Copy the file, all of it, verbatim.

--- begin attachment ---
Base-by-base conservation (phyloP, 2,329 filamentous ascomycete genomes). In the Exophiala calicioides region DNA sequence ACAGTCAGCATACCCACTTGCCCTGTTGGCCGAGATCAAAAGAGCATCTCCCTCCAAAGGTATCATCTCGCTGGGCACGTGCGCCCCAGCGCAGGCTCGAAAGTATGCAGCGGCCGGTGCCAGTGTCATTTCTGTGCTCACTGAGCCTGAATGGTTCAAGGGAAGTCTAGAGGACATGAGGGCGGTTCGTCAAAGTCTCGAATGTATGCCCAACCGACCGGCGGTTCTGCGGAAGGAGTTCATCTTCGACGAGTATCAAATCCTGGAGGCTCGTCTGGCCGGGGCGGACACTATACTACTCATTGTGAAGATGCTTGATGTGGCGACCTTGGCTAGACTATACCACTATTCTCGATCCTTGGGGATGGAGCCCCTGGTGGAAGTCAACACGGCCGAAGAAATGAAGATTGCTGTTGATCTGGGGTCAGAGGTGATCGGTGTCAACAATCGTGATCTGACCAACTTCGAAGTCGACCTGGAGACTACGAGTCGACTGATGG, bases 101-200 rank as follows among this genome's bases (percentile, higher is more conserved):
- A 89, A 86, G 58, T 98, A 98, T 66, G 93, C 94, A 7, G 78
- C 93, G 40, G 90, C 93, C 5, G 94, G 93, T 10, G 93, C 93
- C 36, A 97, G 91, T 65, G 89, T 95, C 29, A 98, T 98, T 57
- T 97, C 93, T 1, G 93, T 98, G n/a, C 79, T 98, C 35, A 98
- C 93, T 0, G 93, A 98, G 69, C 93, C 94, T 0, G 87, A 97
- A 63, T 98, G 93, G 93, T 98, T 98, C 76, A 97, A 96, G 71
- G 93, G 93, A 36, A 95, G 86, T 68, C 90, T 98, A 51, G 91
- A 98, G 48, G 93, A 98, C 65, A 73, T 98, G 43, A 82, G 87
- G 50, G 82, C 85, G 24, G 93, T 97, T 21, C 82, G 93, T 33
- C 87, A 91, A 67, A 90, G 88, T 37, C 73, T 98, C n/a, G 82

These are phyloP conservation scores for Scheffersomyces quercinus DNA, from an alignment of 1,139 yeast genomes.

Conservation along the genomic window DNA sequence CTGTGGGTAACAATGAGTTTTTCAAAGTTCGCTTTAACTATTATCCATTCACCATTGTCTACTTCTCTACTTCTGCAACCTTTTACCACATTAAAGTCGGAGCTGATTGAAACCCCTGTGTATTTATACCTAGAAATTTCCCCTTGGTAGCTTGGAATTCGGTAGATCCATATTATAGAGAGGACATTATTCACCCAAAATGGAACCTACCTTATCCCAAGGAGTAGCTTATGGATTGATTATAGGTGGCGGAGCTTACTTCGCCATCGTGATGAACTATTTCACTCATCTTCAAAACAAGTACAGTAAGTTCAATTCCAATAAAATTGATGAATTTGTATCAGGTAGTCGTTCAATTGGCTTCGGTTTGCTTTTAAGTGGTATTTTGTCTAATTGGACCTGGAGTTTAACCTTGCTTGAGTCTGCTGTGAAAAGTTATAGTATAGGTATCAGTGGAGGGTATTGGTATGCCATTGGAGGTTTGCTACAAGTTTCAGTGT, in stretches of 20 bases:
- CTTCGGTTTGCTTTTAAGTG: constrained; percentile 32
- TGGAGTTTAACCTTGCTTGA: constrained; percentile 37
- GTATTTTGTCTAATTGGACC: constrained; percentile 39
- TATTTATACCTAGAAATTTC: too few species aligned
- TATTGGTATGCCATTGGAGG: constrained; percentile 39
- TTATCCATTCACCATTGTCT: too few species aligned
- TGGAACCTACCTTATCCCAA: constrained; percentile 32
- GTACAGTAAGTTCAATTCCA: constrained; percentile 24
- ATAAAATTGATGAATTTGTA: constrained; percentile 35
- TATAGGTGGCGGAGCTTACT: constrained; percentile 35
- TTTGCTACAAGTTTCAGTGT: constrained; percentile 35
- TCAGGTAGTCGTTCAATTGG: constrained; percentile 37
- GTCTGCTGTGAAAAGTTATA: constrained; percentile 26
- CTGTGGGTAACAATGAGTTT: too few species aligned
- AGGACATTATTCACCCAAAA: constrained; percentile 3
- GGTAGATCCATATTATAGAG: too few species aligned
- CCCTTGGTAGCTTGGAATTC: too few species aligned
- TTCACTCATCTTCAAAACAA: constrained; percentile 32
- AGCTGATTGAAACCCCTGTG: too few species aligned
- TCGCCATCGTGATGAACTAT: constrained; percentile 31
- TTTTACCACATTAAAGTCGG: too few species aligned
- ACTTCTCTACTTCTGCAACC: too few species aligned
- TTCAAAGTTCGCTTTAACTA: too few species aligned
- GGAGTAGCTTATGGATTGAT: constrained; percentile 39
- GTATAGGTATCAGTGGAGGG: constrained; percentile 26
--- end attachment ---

Base-by-base conservation (phyloP, 2,329 filamentous ascomycete genomes). In the Exophiala calicioides region DNA sequence ACAGTCAGCATACCCACTTGCCCTGTTGGCCGAGATCAAAAGAGCATCTCCCTCCAAAGGTATCATCTCGCTGGGCACGTGCGCCCCAGCGCAGGCTCGAAAGTATGCAGCGGCCGGTGCCAGTGTCATTTCTGTGCTCACTGAGCCTGAATGGTTCAAGGGAAGTCTAGAGGACATGAGGGCGGTTCGTCAAAGTCTCGAATGTATGCCCAACCGACCGGCGGTTCTGCGGAAGGAGTTCATCTTCGACGAGTATCAAATCCTGGAGGCTCGTCTGGCCGGGGCGGACACTATACTACTCATTGTGAAGATGCTTGATGTGGCGACCTTGGCTAGACTATACCACTATTCTCGATCCTTGGGGATGGAGCCCCTGGTGGAAGTCAACACGGCCGAAGAAATGAAGATTGCTGTTGATCTGGGGTCAGAGGTGATCGGTGTCAACAATCGTGATCTGACCAACTTCGAAGTCGACCTGGAGACTACGAGTCGACTGATGG, bases 101-200 rank as follows among this genome's bases (percentile, higher is more conserved):
- A 89, A 86, G 58, T 98, A 98, T 66, G 93, C 94, A 7, G 78
- C 93, G 40, G 90, C 93, C 5, G 94, G 93, T 10, G 93, C 93
- C 36, A 97, G 91, T 65, G 89, T 95, C 29, A 98, T 98, T 57
- T 97, C 93, T 1, G 93, T 98, G n/a, C 79, T 98, C 35, A 98
- C 93, T 0, G 93, A 98, G 69, C 93, C 94, T 0, G 87, A 97
- A 63, T 98, G 93, G 93, T 98, T 98, C 76, A 97, A 96, G 71
- G 93, G 93, A 36, A 95, G 86, T 68, C 90, T 98, A 51, G 91
- A 98, G 48, G 93, A 98, C 65, A 73, T 98, G 43, A 82, G 87
- G 50, G 82, C 85, G 24, G 93, T 97, T 21, C 82, G 93, T 33
- C 87, A 91, A 67, A 90, G 88, T 37, C 73, T 98, C n/a, G 82

These are phyloP conservation scores for Scheffersomyces quercinus DNA, from an alignment of 1,139 yeast genomes.

Conservation along the genomic window DNA sequence CTGTGGGTAACAATGAGTTTTTCAAAGTTCGCTTTAACTATTATCCATTCACCATTGTCTACTTCTCTACTTCTGCAACCTTTTACCACATTAAAGTCGGAGCTGATTGAAACCCCTGTGTATTTATACCTAGAAATTTCCCCTTGGTAGCTTGGAATTCGGTAGATCCATATTATAGAGAGGACATTATTCACCCAAAATGGAACCTACCTTATCCCAAGGAGTAGCTTATGGATTGATTATAGGTGGCGGAGCTTACTTCGCCATCGTGATGAACTATTTCACTCATCTTCAAAACAAGTACAGTAAGTTCAATTCCAATAAAATTGATGAATTTGTATCAGGTAGTCGTTCAATTGGCTTCGGTTTGCTTTTAAGTGGTATTTTGTCTAATTGGACCTGGAGTTTAACCTTGCTTGAGTCTGCTGTGAAAAGTTATAGTATAGGTATCAGTGGAGGGTATTGGTATGCCATTGGAGGTTTGCTACAAGTTTCAGTGT, in stretches of 20 bases:
- CTTCGGTTTGCTTTTAAGTG: constrained; percentile 32
- TGGAGTTTAACCTTGCTTGA: constrained; percentile 37
- GTATTTTGTCTAATTGGACC: constrained; percentile 39
- TATTTATACCTAGAAATTTC: too few species aligned
- TATTGGTATGCCATTGGAGG: constrained; percentile 39
- TTATCCATTCACCATTGTCT: too few species aligned
- TGGAACCTACCTTATCCCAA: constrained; percentile 32
- GTACAGTAAGTTCAATTCCA: constrained; percentile 24
- ATAAAATTGATGAATTTGTA: constrained; percentile 35
- TATAGGTGGCGGAGCTTACT: constrained; percentile 35
- TTTGCTACAAGTTTCAGTGT: constrained; percentile 35
- TCAGGTAGTCGTTCAATTGG: constrained; percentile 37
- GTCTGCTGTGAAAAGTTATA: constrained; percentile 26
- CTGTGGGTAACAATGAGTTT: too few species aligned
- AGGACATTATTCACCCAAAA: constrained; percentile 3
- GGTAGATCCATATTATAGAG: too few species aligned
- CCCTTGGTAGCTTGGAATTC: too few species aligned
- TTCACTCATCTTCAAAACAA: constrained; percentile 32
- AGCTGATTGAAACCCCTGTG: too few species aligned
- TCGCCATCGTGATGAACTAT: constrained; percentile 31
- TTTTACCACATTAAAGTCGG: too few species aligned
- ACTTCTCTACTTCTGCAACC: too few species aligned
- TTCAAAGTTCGCTTTAACTA: too few species aligned
- GGAGTAGCTTATGGATTGAT: constrained; percentile 39
- GTATAGGTATCAGTGGAGGG: constrained; percentile 26